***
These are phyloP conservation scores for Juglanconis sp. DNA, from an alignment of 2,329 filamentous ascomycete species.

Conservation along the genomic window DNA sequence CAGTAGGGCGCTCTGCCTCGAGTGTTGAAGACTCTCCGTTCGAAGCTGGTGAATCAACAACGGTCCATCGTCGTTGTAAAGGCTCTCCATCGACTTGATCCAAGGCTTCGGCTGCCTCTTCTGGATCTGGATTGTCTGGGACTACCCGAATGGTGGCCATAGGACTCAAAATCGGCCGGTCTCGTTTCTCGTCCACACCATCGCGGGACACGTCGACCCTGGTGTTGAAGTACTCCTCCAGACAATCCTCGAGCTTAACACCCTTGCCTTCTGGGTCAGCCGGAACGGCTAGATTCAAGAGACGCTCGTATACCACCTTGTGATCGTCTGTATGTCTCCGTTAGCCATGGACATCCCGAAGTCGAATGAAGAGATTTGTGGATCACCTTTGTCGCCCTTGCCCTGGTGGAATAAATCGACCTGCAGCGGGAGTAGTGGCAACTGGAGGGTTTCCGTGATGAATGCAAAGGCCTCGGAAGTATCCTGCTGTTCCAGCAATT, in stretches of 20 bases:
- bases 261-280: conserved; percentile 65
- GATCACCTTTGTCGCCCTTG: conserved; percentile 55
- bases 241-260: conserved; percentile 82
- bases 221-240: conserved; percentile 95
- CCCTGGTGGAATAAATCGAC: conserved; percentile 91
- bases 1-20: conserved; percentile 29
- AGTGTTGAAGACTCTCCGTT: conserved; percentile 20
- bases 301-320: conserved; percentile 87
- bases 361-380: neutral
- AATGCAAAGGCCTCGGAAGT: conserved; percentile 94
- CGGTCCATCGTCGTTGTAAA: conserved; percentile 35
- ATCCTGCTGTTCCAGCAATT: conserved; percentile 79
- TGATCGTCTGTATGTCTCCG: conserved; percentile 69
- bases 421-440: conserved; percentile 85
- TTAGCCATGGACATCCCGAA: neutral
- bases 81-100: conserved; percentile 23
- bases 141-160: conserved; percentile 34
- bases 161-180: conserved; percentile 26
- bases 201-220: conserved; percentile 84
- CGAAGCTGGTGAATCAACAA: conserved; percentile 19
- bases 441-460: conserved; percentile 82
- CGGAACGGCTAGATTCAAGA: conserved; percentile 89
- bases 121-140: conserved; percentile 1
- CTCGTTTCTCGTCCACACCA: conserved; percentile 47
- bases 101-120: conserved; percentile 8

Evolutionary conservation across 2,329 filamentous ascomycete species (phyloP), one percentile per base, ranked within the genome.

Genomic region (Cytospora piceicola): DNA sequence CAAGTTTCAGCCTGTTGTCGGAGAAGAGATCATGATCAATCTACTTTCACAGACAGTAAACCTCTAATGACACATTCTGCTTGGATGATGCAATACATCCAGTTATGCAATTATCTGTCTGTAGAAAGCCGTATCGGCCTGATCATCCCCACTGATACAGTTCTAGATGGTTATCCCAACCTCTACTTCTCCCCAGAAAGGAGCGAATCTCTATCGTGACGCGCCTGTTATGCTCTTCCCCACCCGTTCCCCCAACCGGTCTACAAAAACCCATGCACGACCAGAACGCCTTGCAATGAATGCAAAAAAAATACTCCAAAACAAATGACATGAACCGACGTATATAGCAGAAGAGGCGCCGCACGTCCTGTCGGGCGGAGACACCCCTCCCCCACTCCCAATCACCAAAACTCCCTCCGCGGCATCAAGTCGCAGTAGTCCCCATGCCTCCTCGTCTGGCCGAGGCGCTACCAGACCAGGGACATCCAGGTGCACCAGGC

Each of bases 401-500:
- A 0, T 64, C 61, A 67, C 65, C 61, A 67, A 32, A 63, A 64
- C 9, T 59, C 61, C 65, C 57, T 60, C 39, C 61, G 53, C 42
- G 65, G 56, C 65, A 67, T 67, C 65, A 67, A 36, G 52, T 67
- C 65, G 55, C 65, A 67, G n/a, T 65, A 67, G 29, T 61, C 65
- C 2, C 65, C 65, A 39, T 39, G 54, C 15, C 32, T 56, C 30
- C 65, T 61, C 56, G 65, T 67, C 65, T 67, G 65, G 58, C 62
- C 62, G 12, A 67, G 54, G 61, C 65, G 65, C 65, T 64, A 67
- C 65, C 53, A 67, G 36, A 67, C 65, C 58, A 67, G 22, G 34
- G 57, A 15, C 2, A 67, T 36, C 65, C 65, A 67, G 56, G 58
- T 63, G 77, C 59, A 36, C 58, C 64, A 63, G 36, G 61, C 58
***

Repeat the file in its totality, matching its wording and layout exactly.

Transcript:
These are phyloP conservation scores for Juglanconis sp. DNA, from an alignment of 2,329 filamentous ascomycete species.

Conservation along the genomic window DNA sequence CAGTAGGGCGCTCTGCCTCGAGTGTTGAAGACTCTCCGTTCGAAGCTGGTGAATCAACAACGGTCCATCGTCGTTGTAAAGGCTCTCCATCGACTTGATCCAAGGCTTCGGCTGCCTCTTCTGGATCTGGATTGTCTGGGACTACCCGAATGGTGGCCATAGGACTCAAAATCGGCCGGTCTCGTTTCTCGTCCACACCATCGCGGGACACGTCGACCCTGGTGTTGAAGTACTCCTCCAGACAATCCTCGAGCTTAACACCCTTGCCTTCTGGGTCAGCCGGAACGGCTAGATTCAAGAGACGCTCGTATACCACCTTGTGATCGTCTGTATGTCTCCGTTAGCCATGGACATCCCGAAGTCGAATGAAGAGATTTGTGGATCACCTTTGTCGCCCTTGCCCTGGTGGAATAAATCGACCTGCAGCGGGAGTAGTGGCAACTGGAGGGTTTCCGTGATGAATGCAAAGGCCTCGGAAGTATCCTGCTGTTCCAGCAATT, in stretches of 20 bases:
- bases 261-280: conserved; percentile 65
- GATCACCTTTGTCGCCCTTG: conserved; percentile 55
- bases 241-260: conserved; percentile 82
- bases 221-240: conserved; percentile 95
- CCCTGGTGGAATAAATCGAC: conserved; percentile 91
- bases 1-20: conserved; percentile 29
- AGTGTTGAAGACTCTCCGTT: conserved; percentile 20
- bases 301-320: conserved; percentile 87
- bases 361-380: neutral
- AATGCAAAGGCCTCGGAAGT: conserved; percentile 94
- CGGTCCATCGTCGTTGTAAA: conserved; percentile 35
- ATCCTGCTGTTCCAGCAATT: conserved; percentile 79
- TGATCGTCTGTATGTCTCCG: conserved; percentile 69
- bases 421-440: conserved; percentile 85
- TTAGCCATGGACATCCCGAA: neutral
- bases 81-100: conserved; percentile 23
- bases 141-160: conserved; percentile 34
- bases 161-180: conserved; percentile 26
- bases 201-220: conserved; percentile 84
- CGAAGCTGGTGAATCAACAA: conserved; percentile 19
- bases 441-460: conserved; percentile 82
- CGGAACGGCTAGATTCAAGA: conserved; percentile 89
- bases 121-140: conserved; percentile 1
- CTCGTTTCTCGTCCACACCA: conserved; percentile 47
- bases 101-120: conserved; percentile 8

Evolutionary conservation across 2,329 filamentous ascomycete species (phyloP), one percentile per base, ranked within the genome.

Genomic region (Cytospora piceicola): DNA sequence CAAGTTTCAGCCTGTTGTCGGAGAAGAGATCATGATCAATCTACTTTCACAGACAGTAAACCTCTAATGACACATTCTGCTTGGATGATGCAATACATCCAGTTATGCAATTATCTGTCTGTAGAAAGCCGTATCGGCCTGATCATCCCCACTGATACAGTTCTAGATGGTTATCCCAACCTCTACTTCTCCCCAGAAAGGAGCGAATCTCTATCGTGACGCGCCTGTTATGCTCTTCCCCACCCGTTCCCCCAACCGGTCTACAAAAACCCATGCACGACCAGAACGCCTTGCAATGAATGCAAAAAAAATACTCCAAAACAAATGACATGAACCGACGTATATAGCAGAAGAGGCGCCGCACGTCCTGTCGGGCGGAGACACCCCTCCCCCACTCCCAATCACCAAAACTCCCTCCGCGGCATCAAGTCGCAGTAGTCCCCATGCCTCCTCGTCTGGCCGAGGCGCTACCAGACCAGGGACATCCAGGTGCACCAGGC

Each of bases 401-500:
- A 0, T 64, C 61, A 67, C 65, C 61, A 67, A 32, A 63, A 64
- C 9, T 59, C 61, C 65, C 57, T 60, C 39, C 61, G 53, C 42
- G 65, G 56, C 65, A 67, T 67, C 65, A 67, A 36, G 52, T 67
- C 65, G 55, C 65, A 67, G n/a, T 65, A 67, G 29, T 61, C 65
- C 2, C 65, C 65, A 39, T 39, G 54, C 15, C 32, T 56, C 30
- C 65, T 61, C 56, G 65, T 67, C 65, T 67, G 65, G 58, C 62
- C 62, G 12, A 67, G 54, G 61, C 65, G 65, C 65, T 64, A 67
- C 65, C 53, A 67, G 36, A 67, C 65, C 58, A 67, G 22, G 34
- G 57, A 15, C 2, A 67, T 36, C 65, C 65, A 67, G 56, G 58
- T 63, G 77, C 59, A 36, C 58, C 64, A 63, G 36, G 61, C 58